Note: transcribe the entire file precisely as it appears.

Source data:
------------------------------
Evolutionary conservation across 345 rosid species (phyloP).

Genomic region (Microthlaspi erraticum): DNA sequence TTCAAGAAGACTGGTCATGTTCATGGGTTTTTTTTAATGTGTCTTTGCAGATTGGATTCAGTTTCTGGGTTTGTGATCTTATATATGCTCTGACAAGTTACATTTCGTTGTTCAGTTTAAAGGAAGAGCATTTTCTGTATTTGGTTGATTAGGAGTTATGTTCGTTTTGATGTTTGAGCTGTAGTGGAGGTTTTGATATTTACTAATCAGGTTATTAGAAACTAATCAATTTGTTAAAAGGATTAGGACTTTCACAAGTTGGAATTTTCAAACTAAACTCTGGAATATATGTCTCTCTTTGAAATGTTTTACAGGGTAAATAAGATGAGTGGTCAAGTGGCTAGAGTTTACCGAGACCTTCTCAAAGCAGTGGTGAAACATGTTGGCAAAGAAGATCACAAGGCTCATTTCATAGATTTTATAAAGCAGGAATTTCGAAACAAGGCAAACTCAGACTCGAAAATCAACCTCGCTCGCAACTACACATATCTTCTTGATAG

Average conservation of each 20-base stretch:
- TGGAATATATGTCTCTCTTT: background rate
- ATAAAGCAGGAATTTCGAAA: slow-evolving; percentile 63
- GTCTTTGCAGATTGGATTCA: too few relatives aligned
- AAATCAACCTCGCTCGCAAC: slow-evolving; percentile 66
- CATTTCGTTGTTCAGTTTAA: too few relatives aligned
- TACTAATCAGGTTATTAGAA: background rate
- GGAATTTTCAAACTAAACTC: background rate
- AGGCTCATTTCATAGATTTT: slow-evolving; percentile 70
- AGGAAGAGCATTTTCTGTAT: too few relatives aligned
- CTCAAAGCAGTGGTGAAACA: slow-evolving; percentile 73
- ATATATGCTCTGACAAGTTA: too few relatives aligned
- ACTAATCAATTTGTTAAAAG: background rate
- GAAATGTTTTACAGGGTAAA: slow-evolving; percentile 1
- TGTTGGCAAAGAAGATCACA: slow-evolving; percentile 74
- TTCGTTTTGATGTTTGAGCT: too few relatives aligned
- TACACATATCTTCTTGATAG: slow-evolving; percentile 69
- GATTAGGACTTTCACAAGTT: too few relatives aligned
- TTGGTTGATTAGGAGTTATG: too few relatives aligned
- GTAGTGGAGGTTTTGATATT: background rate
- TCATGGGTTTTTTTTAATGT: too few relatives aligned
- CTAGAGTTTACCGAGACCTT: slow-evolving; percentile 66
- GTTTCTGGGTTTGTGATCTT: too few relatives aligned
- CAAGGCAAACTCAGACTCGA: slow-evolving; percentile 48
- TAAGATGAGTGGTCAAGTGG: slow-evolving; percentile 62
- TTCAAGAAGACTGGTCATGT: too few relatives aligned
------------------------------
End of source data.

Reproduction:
Evolutionary conservation across 345 rosid species (phyloP).

Genomic region (Microthlaspi erraticum): DNA sequence TTCAAGAAGACTGGTCATGTTCATGGGTTTTTTTTAATGTGTCTTTGCAGATTGGATTCAGTTTCTGGGTTTGTGATCTTATATATGCTCTGACAAGTTACATTTCGTTGTTCAGTTTAAAGGAAGAGCATTTTCTGTATTTGGTTGATTAGGAGTTATGTTCGTTTTGATGTTTGAGCTGTAGTGGAGGTTTTGATATTTACTAATCAGGTTATTAGAAACTAATCAATTTGTTAAAAGGATTAGGACTTTCACAAGTTGGAATTTTCAAACTAAACTCTGGAATATATGTCTCTCTTTGAAATGTTTTACAGGGTAAATAAGATGAGTGGTCAAGTGGCTAGAGTTTACCGAGACCTTCTCAAAGCAGTGGTGAAACATGTTGGCAAAGAAGATCACAAGGCTCATTTCATAGATTTTATAAAGCAGGAATTTCGAAACAAGGCAAACTCAGACTCGAAAATCAACCTCGCTCGCAACTACACATATCTTCTTGATAG

Average conservation of each 20-base stretch:
- TGGAATATATGTCTCTCTTT: background rate
- ATAAAGCAGGAATTTCGAAA: slow-evolving; percentile 63
- GTCTTTGCAGATTGGATTCA: too few relatives aligned
- AAATCAACCTCGCTCGCAAC: slow-evolving; percentile 66
- CATTTCGTTGTTCAGTTTAA: too few relatives aligned
- TACTAATCAGGTTATTAGAA: background rate
- GGAATTTTCAAACTAAACTC: background rate
- AGGCTCATTTCATAGATTTT: slow-evolving; percentile 70
- AGGAAGAGCATTTTCTGTAT: too few relatives aligned
- CTCAAAGCAGTGGTGAAACA: slow-evolving; percentile 73
- ATATATGCTCTGACAAGTTA: too few relatives aligned
- ACTAATCAATTTGTTAAAAG: background rate
- GAAATGTTTTACAGGGTAAA: slow-evolving; percentile 1
- TGTTGGCAAAGAAGATCACA: slow-evolving; percentile 74
- TTCGTTTTGATGTTTGAGCT: too few relatives aligned
- TACACATATCTTCTTGATAG: slow-evolving; percentile 69
- GATTAGGACTTTCACAAGTT: too few relatives aligned
- TTGGTTGATTAGGAGTTATG: too few relatives aligned
- GTAGTGGAGGTTTTGATATT: background rate
- TCATGGGTTTTTTTTAATGT: too few relatives aligned
- CTAGAGTTTACCGAGACCTT: slow-evolving; percentile 66
- GTTTCTGGGTTTGTGATCTT: too few relatives aligned
- CAAGGCAAACTCAGACTCGA: slow-evolving; percentile 48
- TAAGATGAGTGGTCAAGTGG: slow-evolving; percentile 62
- TTCAAGAAGACTGGTCATGT: too few relatives aligned